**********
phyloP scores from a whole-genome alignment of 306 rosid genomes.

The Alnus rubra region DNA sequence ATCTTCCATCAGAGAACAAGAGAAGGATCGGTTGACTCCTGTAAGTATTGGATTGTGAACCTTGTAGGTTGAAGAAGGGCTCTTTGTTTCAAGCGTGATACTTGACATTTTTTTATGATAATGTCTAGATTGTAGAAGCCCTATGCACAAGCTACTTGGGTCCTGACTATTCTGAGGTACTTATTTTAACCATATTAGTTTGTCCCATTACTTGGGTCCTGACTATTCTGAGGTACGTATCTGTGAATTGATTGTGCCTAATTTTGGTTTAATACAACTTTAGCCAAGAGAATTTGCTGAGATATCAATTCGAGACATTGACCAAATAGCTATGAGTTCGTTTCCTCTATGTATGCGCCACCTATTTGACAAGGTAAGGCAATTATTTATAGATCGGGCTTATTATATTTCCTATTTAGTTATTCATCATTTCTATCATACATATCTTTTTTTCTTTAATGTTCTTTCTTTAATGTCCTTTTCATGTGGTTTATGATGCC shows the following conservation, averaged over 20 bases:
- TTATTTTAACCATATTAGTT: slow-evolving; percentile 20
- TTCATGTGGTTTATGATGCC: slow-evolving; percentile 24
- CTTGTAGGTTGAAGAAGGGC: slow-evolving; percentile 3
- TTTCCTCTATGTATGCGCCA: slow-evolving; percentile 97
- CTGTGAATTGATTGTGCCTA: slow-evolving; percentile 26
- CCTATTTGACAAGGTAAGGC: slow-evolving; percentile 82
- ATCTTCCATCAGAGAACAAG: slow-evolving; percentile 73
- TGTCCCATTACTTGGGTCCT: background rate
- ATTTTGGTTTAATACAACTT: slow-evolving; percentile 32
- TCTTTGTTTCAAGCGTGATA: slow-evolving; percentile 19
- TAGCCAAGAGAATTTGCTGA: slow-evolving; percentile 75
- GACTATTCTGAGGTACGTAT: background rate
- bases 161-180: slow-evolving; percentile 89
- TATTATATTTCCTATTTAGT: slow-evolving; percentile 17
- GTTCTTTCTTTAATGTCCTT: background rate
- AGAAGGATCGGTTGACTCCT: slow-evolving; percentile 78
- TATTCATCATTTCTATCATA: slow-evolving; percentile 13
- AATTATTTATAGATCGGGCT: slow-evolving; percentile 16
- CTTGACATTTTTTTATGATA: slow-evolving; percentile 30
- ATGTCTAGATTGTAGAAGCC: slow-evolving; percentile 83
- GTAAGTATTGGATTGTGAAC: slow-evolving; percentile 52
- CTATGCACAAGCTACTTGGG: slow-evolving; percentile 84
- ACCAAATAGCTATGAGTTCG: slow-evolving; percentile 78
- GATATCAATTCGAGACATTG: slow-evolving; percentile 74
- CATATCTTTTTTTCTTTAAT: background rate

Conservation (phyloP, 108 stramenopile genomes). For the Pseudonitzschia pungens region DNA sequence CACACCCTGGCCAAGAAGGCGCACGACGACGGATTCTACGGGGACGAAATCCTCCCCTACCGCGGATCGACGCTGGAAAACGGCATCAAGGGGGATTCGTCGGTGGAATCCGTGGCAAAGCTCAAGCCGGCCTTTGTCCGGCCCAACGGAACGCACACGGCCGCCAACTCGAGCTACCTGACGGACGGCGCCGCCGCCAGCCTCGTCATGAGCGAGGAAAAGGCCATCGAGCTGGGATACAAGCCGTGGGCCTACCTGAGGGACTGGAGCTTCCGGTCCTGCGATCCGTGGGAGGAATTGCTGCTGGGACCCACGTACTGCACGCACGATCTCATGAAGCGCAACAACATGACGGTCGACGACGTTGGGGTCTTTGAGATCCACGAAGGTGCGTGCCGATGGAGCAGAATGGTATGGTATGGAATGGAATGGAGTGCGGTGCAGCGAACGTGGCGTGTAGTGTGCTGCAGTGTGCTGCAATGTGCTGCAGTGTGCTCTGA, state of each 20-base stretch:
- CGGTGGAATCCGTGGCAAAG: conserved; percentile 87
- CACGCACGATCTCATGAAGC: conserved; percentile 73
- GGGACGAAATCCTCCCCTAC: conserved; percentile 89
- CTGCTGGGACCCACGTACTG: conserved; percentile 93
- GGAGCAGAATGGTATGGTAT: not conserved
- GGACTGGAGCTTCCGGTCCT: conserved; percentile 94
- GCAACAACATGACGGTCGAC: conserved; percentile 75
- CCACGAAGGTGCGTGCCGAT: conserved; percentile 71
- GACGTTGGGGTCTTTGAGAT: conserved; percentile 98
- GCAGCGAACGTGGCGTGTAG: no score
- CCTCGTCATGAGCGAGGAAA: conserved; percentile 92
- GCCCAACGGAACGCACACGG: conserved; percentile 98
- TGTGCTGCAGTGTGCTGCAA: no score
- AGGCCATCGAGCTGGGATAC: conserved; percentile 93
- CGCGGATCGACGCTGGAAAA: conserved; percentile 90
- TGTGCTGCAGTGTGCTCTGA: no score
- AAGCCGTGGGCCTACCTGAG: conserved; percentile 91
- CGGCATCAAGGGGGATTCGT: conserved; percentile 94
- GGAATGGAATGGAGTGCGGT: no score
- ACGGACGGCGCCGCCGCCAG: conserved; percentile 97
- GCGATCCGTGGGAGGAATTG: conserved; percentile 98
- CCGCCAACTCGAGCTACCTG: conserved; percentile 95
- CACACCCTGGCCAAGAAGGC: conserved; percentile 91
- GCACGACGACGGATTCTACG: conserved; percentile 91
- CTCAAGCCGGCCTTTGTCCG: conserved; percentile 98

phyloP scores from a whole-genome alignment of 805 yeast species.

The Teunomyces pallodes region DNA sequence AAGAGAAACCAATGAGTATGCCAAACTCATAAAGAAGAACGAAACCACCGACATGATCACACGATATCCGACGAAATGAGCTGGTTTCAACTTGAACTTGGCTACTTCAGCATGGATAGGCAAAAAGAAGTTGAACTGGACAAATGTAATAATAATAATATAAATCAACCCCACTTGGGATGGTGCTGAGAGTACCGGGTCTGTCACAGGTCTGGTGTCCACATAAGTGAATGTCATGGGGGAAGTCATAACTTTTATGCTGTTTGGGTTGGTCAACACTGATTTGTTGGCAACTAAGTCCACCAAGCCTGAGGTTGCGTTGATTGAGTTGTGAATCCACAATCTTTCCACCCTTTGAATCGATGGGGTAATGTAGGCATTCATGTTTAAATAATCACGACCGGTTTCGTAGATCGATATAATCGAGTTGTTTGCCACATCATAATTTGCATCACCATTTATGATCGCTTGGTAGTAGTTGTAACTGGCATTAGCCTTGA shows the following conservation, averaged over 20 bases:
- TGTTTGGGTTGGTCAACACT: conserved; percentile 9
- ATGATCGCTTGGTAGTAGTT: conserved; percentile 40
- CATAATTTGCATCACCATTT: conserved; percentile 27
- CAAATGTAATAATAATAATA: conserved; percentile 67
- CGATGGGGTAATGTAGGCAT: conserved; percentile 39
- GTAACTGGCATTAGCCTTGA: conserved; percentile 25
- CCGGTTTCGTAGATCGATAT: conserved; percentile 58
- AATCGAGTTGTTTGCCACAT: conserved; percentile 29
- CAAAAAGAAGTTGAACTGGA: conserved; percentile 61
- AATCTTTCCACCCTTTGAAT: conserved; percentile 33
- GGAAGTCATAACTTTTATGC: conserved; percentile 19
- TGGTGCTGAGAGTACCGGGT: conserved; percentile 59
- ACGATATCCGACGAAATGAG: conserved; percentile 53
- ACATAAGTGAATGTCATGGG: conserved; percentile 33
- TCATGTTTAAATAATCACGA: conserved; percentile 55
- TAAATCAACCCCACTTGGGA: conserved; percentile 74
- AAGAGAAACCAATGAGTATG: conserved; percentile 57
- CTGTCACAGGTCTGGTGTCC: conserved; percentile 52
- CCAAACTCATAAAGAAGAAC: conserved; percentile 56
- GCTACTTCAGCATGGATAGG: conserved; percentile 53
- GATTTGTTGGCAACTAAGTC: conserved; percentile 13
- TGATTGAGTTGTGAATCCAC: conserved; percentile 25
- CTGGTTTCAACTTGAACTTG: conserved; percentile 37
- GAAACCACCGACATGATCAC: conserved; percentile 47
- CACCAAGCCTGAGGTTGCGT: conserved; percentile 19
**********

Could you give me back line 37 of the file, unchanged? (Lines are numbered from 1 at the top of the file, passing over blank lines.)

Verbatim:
- GACGTTGGGGTCTTTGAGAT: conserved; percentile 98